Why Judges and Prosecutors Don’t Care If They’re Right

By Matt Kaiser


Judge Alex Kozinski has written the preface for the latest edition of the Georgetown Law Journal’s Annual Review of Criminal Procedure.

Put simply, it’s a barn burner.

He lays out 12 views that are widely held by judges and lawyers to justify what happens in our criminal justice system — that forensic evidence is reliable, that juries follow jury instructions, that human memory is reliable, that the prosecution is at a disadvantage because of the burden of proof, that long sentences deter crime — and explains why there is substantial reason to doubt each of them based on what we know about the how the legal system actually works, what we’ve learned from empirical studies of how human brains function, and scientific literature casting doubt on much of what happens in the courtroom.

For example, on the reliability of forensic evidence, Kozinski quotes a piece in the journal Science that concludes that:

Spectrographic voice identification error rates are as high as 63%, depending on the type of voice sample tested. Handwriting error rates average around 40% and sometimes approach 100%. False-positive error rates for bite marks run as high as 64%. Those for microscopic hair comparisons are about 12% (using results of mitochondrial DNA testing as the criterion).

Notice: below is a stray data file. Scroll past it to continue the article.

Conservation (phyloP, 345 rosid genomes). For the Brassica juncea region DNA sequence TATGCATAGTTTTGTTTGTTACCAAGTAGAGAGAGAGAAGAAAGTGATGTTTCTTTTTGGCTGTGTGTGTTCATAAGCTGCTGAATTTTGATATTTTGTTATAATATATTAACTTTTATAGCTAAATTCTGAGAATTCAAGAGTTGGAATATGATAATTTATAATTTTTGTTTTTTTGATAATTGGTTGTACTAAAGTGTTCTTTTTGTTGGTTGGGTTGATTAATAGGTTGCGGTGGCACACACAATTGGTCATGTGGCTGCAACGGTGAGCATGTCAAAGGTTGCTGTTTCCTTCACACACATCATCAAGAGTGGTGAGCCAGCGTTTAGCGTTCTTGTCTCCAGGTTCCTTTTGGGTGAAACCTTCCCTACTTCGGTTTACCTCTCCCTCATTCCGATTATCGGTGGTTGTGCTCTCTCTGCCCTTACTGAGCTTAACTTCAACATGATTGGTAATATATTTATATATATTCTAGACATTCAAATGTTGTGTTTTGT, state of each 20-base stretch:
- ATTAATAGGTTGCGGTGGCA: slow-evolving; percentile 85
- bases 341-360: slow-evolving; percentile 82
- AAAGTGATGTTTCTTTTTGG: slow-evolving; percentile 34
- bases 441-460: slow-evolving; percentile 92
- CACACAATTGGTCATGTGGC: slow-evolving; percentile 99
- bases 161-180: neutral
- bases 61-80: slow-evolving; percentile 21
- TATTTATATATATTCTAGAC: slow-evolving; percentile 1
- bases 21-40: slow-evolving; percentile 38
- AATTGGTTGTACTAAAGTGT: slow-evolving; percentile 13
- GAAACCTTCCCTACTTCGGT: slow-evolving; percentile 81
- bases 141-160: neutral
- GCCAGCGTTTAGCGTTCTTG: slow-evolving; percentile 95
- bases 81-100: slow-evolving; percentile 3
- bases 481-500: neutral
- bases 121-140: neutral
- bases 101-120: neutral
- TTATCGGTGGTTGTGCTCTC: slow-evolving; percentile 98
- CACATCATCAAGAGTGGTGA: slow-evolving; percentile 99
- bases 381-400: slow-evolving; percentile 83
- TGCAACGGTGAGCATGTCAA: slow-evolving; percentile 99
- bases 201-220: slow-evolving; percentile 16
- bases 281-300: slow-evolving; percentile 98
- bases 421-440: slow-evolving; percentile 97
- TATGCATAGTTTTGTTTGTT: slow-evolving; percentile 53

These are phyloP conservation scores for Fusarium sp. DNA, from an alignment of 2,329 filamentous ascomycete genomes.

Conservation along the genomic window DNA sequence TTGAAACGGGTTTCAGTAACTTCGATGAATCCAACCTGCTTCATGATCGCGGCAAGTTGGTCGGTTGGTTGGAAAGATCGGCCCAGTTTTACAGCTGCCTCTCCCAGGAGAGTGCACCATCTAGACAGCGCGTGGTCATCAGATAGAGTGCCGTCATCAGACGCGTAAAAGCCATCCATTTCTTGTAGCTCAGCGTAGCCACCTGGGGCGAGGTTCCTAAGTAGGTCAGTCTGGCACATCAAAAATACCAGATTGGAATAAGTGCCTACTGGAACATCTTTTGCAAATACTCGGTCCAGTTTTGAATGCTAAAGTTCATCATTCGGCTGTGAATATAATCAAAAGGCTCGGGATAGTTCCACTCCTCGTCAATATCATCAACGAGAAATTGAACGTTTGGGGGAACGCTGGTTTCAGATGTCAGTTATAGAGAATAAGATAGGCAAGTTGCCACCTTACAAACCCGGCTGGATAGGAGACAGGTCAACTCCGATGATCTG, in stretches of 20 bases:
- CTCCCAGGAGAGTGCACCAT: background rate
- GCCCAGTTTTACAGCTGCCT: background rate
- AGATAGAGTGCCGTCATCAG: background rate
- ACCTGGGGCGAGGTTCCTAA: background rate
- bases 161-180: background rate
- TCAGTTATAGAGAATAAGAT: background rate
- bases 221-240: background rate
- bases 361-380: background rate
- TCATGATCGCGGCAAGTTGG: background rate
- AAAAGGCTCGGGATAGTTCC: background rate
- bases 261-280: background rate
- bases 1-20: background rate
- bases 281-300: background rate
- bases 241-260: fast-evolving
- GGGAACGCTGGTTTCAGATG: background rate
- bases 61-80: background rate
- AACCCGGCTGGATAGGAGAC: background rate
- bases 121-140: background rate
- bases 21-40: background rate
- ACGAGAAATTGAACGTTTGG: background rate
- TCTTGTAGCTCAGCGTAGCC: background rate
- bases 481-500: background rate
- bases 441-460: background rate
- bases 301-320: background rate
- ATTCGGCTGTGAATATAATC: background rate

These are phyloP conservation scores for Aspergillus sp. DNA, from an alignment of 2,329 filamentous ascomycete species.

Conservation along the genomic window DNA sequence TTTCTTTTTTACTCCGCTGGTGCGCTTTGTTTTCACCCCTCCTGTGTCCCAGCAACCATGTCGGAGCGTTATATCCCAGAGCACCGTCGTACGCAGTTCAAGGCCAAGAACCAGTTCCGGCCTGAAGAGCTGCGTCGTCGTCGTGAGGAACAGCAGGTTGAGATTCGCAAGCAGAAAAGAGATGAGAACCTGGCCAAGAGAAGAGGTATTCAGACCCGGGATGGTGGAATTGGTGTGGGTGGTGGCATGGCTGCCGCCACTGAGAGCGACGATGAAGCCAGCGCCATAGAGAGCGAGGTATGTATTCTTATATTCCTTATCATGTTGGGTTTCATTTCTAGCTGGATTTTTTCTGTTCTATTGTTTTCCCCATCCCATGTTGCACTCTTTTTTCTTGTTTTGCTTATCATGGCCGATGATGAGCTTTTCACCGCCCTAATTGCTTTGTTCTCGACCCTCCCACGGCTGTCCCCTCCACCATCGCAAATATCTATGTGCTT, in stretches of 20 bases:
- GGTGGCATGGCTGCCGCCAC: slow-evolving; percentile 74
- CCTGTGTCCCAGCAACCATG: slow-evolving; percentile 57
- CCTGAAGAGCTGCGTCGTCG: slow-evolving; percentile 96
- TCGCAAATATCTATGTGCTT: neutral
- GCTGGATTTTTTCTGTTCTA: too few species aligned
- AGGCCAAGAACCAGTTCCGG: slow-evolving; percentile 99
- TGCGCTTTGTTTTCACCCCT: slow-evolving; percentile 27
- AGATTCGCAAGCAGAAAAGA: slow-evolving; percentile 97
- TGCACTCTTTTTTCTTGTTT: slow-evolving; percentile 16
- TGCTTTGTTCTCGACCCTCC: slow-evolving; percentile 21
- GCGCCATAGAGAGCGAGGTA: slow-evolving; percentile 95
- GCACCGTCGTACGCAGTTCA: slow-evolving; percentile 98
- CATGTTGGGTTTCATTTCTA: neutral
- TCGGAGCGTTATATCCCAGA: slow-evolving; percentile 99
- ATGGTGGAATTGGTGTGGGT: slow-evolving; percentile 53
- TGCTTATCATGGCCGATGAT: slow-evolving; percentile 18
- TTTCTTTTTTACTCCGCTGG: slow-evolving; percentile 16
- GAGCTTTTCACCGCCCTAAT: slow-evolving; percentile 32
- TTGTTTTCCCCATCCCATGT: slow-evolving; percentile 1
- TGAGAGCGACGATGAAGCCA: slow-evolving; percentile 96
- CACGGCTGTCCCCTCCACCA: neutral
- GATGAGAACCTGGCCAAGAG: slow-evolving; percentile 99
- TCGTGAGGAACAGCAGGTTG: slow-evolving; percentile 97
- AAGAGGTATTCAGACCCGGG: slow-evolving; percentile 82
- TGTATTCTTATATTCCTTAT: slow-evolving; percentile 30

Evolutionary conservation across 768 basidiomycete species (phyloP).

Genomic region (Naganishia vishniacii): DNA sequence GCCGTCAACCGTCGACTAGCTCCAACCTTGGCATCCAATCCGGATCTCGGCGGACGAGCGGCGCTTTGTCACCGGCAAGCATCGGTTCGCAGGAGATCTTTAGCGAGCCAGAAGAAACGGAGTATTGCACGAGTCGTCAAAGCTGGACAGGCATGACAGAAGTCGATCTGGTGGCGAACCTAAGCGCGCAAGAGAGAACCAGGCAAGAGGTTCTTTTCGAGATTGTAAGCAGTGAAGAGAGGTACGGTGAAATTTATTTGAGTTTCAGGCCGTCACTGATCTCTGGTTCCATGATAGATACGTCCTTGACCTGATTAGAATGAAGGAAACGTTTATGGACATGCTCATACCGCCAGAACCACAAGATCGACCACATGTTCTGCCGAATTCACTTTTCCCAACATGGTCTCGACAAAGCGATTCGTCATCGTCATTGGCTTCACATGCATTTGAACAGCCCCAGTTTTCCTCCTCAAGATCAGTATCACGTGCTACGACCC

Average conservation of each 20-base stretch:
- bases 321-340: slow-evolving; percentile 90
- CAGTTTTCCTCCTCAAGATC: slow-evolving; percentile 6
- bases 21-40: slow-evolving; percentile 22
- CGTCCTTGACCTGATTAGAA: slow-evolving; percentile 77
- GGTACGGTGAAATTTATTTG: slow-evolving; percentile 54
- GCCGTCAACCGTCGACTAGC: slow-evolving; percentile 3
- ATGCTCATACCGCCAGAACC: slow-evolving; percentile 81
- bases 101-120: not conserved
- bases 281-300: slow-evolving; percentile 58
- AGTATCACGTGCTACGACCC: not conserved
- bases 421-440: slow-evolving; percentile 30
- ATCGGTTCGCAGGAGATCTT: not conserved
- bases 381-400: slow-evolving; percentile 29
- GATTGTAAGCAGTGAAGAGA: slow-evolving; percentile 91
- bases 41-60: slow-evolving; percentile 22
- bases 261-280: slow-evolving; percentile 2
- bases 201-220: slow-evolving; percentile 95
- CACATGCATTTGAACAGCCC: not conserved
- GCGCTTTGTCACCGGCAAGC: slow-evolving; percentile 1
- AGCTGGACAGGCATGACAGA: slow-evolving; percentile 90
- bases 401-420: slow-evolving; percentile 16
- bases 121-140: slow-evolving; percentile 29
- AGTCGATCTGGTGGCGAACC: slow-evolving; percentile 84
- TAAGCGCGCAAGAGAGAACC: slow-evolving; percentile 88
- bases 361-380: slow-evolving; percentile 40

Another powerful Kozinski point is about jury instructions.

Judges often instruct juries on the law, explaining relatively nuanced legal doctrines, only one time. Orally. Many don’t give the juries a copy of the instructions. Appellate courts then presume, as a matter of law, that the juries understand what they’ve been told and are following it to the letter.

Seriously? Have these judges ever been to a conference and heard people receive an orientation? Most of the time people don’t follow directions to the bathroom without hearing them more than once. The only way you’d think juries actually know what they’re supposed to do from this process is if your only experience of actual humans came from reading appellate decisions.


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